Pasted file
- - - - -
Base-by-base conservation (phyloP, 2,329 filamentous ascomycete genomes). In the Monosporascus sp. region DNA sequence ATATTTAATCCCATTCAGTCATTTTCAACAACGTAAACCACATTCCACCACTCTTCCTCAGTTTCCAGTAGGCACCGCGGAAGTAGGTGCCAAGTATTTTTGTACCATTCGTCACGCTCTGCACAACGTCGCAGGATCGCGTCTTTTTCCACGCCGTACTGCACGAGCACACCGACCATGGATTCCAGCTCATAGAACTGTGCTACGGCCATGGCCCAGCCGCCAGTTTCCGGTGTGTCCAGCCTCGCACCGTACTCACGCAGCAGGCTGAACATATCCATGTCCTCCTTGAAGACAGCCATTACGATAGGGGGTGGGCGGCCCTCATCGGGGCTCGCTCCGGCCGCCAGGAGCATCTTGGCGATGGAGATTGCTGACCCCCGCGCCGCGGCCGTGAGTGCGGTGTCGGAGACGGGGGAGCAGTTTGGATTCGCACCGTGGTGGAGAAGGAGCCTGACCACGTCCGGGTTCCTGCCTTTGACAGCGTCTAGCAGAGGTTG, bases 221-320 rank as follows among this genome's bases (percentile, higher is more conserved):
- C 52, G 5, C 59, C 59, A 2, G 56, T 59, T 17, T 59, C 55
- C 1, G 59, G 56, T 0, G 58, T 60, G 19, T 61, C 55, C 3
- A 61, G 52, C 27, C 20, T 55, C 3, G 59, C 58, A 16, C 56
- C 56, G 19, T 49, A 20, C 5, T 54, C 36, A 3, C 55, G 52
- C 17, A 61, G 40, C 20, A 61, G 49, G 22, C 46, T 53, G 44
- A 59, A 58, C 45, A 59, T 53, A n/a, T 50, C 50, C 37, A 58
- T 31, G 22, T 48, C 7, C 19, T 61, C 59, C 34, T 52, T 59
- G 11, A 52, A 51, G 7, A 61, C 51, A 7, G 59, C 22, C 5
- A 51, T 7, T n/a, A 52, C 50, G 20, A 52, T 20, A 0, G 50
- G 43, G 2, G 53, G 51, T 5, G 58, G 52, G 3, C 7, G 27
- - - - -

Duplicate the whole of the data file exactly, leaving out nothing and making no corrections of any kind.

Base-by-base conservation (phyloP, 2,329 filamentous ascomycete genomes). In the Monosporascus sp. region DNA sequence ATATTTAATCCCATTCAGTCATTTTCAACAACGTAAACCACATTCCACCACTCTTCCTCAGTTTCCAGTAGGCACCGCGGAAGTAGGTGCCAAGTATTTTTGTACCATTCGTCACGCTCTGCACAACGTCGCAGGATCGCGTCTTTTTCCACGCCGTACTGCACGAGCACACCGACCATGGATTCCAGCTCATAGAACTGTGCTACGGCCATGGCCCAGCCGCCAGTTTCCGGTGTGTCCAGCCTCGCACCGTACTCACGCAGCAGGCTGAACATATCCATGTCCTCCTTGAAGACAGCCATTACGATAGGGGGTGGGCGGCCCTCATCGGGGCTCGCTCCGGCCGCCAGGAGCATCTTGGCGATGGAGATTGCTGACCCCCGCGCCGCGGCCGTGAGTGCGGTGTCGGAGACGGGGGAGCAGTTTGGATTCGCACCGTGGTGGAGAAGGAGCCTGACCACGTCCGGGTTCCTGCCTTTGACAGCGTCTAGCAGAGGTTG, bases 221-320 rank as follows among this genome's bases (percentile, higher is more conserved):
- C 52, G 5, C 59, C 59, A 2, G 56, T 59, T 17, T 59, C 55
- C 1, G 59, G 56, T 0, G 58, T 60, G 19, T 61, C 55, C 3
- A 61, G 52, C 27, C 20, T 55, C 3, G 59, C 58, A 16, C 56
- C 56, G 19, T 49, A 20, C 5, T 54, C 36, A 3, C 55, G 52
- C 17, A 61, G 40, C 20, A 61, G 49, G 22, C 46, T 53, G 44
- A 59, A 58, C 45, A 59, T 53, A n/a, T 50, C 50, C 37, A 58
- T 31, G 22, T 48, C 7, C 19, T 61, C 59, C 34, T 52, T 59
- G 11, A 52, A 51, G 7, A 61, C 51, A 7, G 59, C 22, C 5
- A 51, T 7, T n/a, A 52, C 50, G 20, A 52, T 20, A 0, G 50
- G 43, G 2, G 53, G 51, T 5, G 58, G 52, G 3, C 7, G 27